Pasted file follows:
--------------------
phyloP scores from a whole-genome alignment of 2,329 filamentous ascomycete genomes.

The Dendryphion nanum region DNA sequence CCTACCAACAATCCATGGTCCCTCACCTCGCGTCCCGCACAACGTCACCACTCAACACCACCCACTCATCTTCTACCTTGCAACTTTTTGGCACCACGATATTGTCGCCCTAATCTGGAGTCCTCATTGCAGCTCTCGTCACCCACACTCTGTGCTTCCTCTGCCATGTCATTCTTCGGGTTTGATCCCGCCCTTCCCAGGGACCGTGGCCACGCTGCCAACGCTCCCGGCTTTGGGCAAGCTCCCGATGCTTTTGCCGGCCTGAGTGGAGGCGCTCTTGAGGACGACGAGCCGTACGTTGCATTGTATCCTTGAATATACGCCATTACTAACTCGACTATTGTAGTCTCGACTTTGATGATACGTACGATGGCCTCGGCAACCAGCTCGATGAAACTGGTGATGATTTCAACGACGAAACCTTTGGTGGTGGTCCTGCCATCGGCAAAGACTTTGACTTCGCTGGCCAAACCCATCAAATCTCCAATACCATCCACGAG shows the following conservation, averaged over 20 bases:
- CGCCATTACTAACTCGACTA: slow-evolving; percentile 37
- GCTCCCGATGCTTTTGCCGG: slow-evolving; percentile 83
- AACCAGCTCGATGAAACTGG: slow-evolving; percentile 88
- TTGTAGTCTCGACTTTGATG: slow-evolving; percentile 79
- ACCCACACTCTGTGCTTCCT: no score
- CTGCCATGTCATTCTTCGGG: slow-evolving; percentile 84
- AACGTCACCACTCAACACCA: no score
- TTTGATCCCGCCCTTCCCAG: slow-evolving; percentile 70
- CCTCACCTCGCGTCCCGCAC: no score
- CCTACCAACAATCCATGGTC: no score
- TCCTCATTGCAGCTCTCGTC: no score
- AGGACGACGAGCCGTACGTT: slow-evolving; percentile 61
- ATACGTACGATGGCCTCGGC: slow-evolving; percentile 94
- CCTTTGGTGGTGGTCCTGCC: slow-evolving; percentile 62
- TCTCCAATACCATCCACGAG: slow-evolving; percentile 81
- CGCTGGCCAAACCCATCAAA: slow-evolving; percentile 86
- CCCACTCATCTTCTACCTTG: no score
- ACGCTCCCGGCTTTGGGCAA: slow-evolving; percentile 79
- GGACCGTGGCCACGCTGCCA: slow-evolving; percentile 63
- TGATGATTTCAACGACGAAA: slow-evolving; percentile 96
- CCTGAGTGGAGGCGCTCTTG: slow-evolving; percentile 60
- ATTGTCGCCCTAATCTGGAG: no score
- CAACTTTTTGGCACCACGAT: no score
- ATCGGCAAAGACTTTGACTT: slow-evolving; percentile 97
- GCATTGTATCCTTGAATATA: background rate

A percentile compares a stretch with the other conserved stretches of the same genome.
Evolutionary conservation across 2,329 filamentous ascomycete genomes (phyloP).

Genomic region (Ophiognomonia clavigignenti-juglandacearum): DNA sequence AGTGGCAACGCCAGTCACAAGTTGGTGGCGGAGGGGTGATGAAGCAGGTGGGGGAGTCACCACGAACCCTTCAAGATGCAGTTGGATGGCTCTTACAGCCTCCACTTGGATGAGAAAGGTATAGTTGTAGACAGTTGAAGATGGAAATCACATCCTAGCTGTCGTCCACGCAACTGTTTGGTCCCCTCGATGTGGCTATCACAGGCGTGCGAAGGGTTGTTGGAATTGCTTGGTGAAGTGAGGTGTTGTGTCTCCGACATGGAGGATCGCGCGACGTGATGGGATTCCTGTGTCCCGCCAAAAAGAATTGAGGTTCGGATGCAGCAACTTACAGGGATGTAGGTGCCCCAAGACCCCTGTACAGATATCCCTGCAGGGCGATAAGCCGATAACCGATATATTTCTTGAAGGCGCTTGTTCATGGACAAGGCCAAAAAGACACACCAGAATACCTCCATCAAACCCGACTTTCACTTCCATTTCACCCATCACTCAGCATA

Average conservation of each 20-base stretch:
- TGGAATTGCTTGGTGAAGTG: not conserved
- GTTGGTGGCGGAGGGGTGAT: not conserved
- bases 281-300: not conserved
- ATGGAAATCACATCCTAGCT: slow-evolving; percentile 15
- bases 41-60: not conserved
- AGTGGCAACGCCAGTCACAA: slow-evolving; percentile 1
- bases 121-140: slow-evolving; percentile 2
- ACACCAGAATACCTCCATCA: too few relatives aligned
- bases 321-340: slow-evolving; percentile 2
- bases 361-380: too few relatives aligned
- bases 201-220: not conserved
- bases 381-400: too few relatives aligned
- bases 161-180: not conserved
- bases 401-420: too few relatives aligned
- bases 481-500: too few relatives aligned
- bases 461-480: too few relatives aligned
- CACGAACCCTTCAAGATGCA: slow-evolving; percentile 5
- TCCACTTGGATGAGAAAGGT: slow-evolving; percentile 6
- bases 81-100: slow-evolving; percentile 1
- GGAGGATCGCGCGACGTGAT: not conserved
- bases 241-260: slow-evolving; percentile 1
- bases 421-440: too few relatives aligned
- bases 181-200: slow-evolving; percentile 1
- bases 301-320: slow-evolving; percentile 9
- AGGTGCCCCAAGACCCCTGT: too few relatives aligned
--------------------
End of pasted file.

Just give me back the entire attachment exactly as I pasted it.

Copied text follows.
phyloP scores from a whole-genome alignment of 2,329 filamentous ascomycete genomes.

The Dendryphion nanum region DNA sequence CCTACCAACAATCCATGGTCCCTCACCTCGCGTCCCGCACAACGTCACCACTCAACACCACCCACTCATCTTCTACCTTGCAACTTTTTGGCACCACGATATTGTCGCCCTAATCTGGAGTCCTCATTGCAGCTCTCGTCACCCACACTCTGTGCTTCCTCTGCCATGTCATTCTTCGGGTTTGATCCCGCCCTTCCCAGGGACCGTGGCCACGCTGCCAACGCTCCCGGCTTTGGGCAAGCTCCCGATGCTTTTGCCGGCCTGAGTGGAGGCGCTCTTGAGGACGACGAGCCGTACGTTGCATTGTATCCTTGAATATACGCCATTACTAACTCGACTATTGTAGTCTCGACTTTGATGATACGTACGATGGCCTCGGCAACCAGCTCGATGAAACTGGTGATGATTTCAACGACGAAACCTTTGGTGGTGGTCCTGCCATCGGCAAAGACTTTGACTTCGCTGGCCAAACCCATCAAATCTCCAATACCATCCACGAG shows the following conservation, averaged over 20 bases:
- CGCCATTACTAACTCGACTA: slow-evolving; percentile 37
- GCTCCCGATGCTTTTGCCGG: slow-evolving; percentile 83
- AACCAGCTCGATGAAACTGG: slow-evolving; percentile 88
- TTGTAGTCTCGACTTTGATG: slow-evolving; percentile 79
- ACCCACACTCTGTGCTTCCT: no score
- CTGCCATGTCATTCTTCGGG: slow-evolving; percentile 84
- AACGTCACCACTCAACACCA: no score
- TTTGATCCCGCCCTTCCCAG: slow-evolving; percentile 70
- CCTCACCTCGCGTCCCGCAC: no score
- CCTACCAACAATCCATGGTC: no score
- TCCTCATTGCAGCTCTCGTC: no score
- AGGACGACGAGCCGTACGTT: slow-evolving; percentile 61
- ATACGTACGATGGCCTCGGC: slow-evolving; percentile 94
- CCTTTGGTGGTGGTCCTGCC: slow-evolving; percentile 62
- TCTCCAATACCATCCACGAG: slow-evolving; percentile 81
- CGCTGGCCAAACCCATCAAA: slow-evolving; percentile 86
- CCCACTCATCTTCTACCTTG: no score
- ACGCTCCCGGCTTTGGGCAA: slow-evolving; percentile 79
- GGACCGTGGCCACGCTGCCA: slow-evolving; percentile 63
- TGATGATTTCAACGACGAAA: slow-evolving; percentile 96
- CCTGAGTGGAGGCGCTCTTG: slow-evolving; percentile 60
- ATTGTCGCCCTAATCTGGAG: no score
- CAACTTTTTGGCACCACGAT: no score
- ATCGGCAAAGACTTTGACTT: slow-evolving; percentile 97
- GCATTGTATCCTTGAATATA: background rate

A percentile compares a stretch with the other conserved stretches of the same genome.
Evolutionary conservation across 2,329 filamentous ascomycete genomes (phyloP).

Genomic region (Ophiognomonia clavigignenti-juglandacearum): DNA sequence AGTGGCAACGCCAGTCACAAGTTGGTGGCGGAGGGGTGATGAAGCAGGTGGGGGAGTCACCACGAACCCTTCAAGATGCAGTTGGATGGCTCTTACAGCCTCCACTTGGATGAGAAAGGTATAGTTGTAGACAGTTGAAGATGGAAATCACATCCTAGCTGTCGTCCACGCAACTGTTTGGTCCCCTCGATGTGGCTATCACAGGCGTGCGAAGGGTTGTTGGAATTGCTTGGTGAAGTGAGGTGTTGTGTCTCCGACATGGAGGATCGCGCGACGTGATGGGATTCCTGTGTCCCGCCAAAAAGAATTGAGGTTCGGATGCAGCAACTTACAGGGATGTAGGTGCCCCAAGACCCCTGTACAGATATCCCTGCAGGGCGATAAGCCGATAACCGATATATTTCTTGAAGGCGCTTGTTCATGGACAAGGCCAAAAAGACACACCAGAATACCTCCATCAAACCCGACTTTCACTTCCATTTCACCCATCACTCAGCATA

Average conservation of each 20-base stretch:
- TGGAATTGCTTGGTGAAGTG: not conserved
- GTTGGTGGCGGAGGGGTGAT: not conserved
- bases 281-300: not conserved
- ATGGAAATCACATCCTAGCT: slow-evolving; percentile 15
- bases 41-60: not conserved
- AGTGGCAACGCCAGTCACAA: slow-evolving; percentile 1
- bases 121-140: slow-evolving; percentile 2
- ACACCAGAATACCTCCATCA: too few relatives aligned
- bases 321-340: slow-evolving; percentile 2
- bases 361-380: too few relatives aligned
- bases 201-220: not conserved
- bases 381-400: too few relatives aligned
- bases 161-180: not conserved
- bases 401-420: too few relatives aligned
- bases 481-500: too few relatives aligned
- bases 461-480: too few relatives aligned
- CACGAACCCTTCAAGATGCA: slow-evolving; percentile 5
- TCCACTTGGATGAGAAAGGT: slow-evolving; percentile 6
- bases 81-100: slow-evolving; percentile 1
- GGAGGATCGCGCGACGTGAT: not conserved
- bases 241-260: slow-evolving; percentile 1
- bases 421-440: too few relatives aligned
- bases 181-200: slow-evolving; percentile 1
- bases 301-320: slow-evolving; percentile 9
- AGGTGCCCCAAGACCCCTGT: too few relatives aligned